Grand Canyon University has roughly 118,000 students, the majority of whom attend online. It pays 60% of its tuition and fee revenue to Grand Canyon Education — the company named in the FTC’s lawsuit — in return for services like marketing, recruitment and student counseling.
The FTC’s lawsuit escalates federal scrutiny over the Phoenix-based Christian university, which has accused federal agencies of coordinating a campaign against it. Grand Canyon University is also facing a $37.7 million fine from the U.S. Department of Education, which made similar allegations about its doctoral programs.
When Grand Canyon University appealed the Education Department’s fine, President Brian Mueller stressed that the institution does not mislead students about the cost of its doctoral programs. The university has pointed to a 2021 accreditor review, which said the institution provides “prospective students a clear picture of their academic and financial path toward a degree.”
The FTC’s lawsuit also ramps up the legal battle over Grand Canyon University’s nonprofit status. While the IRS and the state of Arizona consider the institution a nonprofit, the U.S. Department of Education treats it as a for-profit college for purposes of Title IV federal financial aid.
The Education Department has argued the university’s contract with Grand Canyon Education, the institution’s former parent company, is primarily intended to drive shareholder value.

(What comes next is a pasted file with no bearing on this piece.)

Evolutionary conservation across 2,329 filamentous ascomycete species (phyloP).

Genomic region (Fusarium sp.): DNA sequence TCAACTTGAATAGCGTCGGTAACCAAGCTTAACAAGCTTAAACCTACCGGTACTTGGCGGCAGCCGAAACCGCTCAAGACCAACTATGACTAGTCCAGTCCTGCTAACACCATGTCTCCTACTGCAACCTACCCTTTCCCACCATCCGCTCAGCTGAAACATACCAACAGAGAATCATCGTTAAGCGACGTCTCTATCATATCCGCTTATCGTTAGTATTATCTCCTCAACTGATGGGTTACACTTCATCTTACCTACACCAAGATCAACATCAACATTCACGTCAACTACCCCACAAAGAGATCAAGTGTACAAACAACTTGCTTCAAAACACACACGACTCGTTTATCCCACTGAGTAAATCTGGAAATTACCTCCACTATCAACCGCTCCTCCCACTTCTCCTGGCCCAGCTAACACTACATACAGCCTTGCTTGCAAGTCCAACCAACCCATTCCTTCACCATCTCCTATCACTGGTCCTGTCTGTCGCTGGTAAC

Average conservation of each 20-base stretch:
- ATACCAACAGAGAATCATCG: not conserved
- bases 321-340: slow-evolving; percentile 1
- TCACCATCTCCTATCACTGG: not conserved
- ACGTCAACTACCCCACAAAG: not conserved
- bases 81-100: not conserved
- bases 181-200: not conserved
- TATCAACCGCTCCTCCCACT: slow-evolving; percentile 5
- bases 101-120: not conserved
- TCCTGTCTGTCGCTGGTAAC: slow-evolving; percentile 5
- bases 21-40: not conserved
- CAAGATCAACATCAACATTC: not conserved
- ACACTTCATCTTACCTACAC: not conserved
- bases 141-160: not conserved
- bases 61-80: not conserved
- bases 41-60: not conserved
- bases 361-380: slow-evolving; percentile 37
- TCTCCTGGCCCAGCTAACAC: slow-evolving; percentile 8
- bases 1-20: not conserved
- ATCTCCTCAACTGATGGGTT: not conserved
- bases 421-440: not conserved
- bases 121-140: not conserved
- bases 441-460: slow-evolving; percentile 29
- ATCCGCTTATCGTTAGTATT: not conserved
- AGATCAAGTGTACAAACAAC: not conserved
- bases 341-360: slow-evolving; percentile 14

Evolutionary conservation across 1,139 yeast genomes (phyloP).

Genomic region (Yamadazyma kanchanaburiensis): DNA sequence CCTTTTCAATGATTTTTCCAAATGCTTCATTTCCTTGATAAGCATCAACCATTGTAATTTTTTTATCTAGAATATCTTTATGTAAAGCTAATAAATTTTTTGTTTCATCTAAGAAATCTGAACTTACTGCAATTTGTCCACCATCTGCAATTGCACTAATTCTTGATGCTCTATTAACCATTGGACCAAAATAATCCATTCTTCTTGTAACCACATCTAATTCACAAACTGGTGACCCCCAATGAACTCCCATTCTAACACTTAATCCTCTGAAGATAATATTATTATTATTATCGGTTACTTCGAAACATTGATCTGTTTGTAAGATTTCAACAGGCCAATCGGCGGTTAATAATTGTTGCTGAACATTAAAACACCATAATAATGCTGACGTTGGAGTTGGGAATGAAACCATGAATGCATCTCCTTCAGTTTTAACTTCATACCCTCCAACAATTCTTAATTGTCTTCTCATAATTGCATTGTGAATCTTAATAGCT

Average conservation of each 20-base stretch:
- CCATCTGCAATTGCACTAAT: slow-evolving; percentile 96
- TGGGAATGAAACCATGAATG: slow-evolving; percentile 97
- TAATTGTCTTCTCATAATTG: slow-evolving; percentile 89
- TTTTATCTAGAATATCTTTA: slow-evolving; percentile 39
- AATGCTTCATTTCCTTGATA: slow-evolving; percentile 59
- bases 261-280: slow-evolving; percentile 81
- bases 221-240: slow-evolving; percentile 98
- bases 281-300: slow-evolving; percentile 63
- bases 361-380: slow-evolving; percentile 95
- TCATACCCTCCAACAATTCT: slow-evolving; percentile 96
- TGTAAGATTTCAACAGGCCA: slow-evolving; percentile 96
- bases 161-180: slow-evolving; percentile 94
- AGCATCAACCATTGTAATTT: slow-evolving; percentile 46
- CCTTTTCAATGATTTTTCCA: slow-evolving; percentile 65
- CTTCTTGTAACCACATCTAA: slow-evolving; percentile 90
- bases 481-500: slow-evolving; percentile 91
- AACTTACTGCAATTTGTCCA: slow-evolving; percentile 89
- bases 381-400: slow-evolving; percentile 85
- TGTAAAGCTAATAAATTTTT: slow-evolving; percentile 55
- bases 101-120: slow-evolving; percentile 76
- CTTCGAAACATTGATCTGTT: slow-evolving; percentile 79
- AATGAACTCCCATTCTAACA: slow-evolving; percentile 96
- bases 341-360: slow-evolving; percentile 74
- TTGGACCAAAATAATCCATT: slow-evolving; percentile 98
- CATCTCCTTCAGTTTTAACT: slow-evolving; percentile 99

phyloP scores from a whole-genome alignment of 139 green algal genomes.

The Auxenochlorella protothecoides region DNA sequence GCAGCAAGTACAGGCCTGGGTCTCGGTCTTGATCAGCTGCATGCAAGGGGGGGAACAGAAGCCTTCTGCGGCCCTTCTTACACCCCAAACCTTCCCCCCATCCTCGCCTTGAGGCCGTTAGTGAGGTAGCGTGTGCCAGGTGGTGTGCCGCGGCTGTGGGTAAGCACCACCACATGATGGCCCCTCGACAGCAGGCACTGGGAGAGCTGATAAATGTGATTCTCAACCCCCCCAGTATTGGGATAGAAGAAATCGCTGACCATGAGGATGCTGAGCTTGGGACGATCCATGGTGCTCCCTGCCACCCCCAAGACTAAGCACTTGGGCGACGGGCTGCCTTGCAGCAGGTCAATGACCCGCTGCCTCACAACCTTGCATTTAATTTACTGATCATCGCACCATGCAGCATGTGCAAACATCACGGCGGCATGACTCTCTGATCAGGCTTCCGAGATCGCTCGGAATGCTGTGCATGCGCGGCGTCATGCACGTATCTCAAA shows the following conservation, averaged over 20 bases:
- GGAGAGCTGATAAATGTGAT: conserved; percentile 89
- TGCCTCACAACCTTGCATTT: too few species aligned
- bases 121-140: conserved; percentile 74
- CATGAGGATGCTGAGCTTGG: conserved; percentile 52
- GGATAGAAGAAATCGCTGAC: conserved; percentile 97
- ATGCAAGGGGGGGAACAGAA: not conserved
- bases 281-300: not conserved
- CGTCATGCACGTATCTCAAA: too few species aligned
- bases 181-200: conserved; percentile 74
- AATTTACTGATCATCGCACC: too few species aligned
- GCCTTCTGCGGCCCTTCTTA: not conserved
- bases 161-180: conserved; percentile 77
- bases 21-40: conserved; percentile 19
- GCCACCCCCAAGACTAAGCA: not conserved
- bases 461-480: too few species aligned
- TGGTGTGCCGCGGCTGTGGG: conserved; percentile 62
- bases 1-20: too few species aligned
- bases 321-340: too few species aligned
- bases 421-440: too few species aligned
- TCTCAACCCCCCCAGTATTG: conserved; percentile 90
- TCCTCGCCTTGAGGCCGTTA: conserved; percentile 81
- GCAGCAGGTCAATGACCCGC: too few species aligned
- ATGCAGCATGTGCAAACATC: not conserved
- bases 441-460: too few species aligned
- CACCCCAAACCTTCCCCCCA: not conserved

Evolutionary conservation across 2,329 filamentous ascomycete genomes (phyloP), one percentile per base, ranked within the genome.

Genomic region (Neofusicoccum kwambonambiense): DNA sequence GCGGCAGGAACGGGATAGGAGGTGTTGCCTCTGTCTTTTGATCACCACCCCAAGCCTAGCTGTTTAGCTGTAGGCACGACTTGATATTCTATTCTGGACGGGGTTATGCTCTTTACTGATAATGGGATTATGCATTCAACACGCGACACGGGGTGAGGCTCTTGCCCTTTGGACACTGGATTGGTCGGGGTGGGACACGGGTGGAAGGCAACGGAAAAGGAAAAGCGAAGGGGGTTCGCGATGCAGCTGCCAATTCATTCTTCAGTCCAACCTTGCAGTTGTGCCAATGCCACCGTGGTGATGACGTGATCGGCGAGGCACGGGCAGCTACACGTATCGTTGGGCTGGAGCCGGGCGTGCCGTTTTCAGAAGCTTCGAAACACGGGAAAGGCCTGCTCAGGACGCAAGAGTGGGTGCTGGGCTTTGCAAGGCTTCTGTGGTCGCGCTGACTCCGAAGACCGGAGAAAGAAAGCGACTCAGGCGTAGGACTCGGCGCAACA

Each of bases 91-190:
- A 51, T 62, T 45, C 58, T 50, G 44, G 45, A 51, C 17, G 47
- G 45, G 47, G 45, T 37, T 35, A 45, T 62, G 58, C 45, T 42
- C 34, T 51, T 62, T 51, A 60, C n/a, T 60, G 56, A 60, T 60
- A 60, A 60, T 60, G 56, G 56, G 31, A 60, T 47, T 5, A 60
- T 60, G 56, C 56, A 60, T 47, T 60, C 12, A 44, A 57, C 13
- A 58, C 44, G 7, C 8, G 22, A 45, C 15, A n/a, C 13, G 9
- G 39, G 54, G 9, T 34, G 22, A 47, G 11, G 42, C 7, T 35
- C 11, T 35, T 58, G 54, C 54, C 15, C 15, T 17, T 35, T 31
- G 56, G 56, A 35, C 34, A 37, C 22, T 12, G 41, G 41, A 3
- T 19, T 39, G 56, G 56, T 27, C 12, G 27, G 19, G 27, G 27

Grand Canyon University sued the Education Department in 2021 over its decision. It argued that its accreditor and the IRS had signed off on its nonprofit status and that the department had overstepped its authority by refusing to do the same.
A federal judge ruled against the university in late 2022, and it has since appealed. Oral arguments over the matter are scheduled for later this month at the 9th U.S. Circuit Court of Appeals.
Career Colleges and Schools of Texas v. U.S. Department of Education
Last year, a federal appeals court temporarily blocked the Biden administration’s new borrower defense rules, which clear debts for students misled by their colleges. The court also blocked new regulations governing closed-school loan discharges.
Career Colleges and Schools of Texas, which represents for-profit institutions in the state, brought the lawsuit.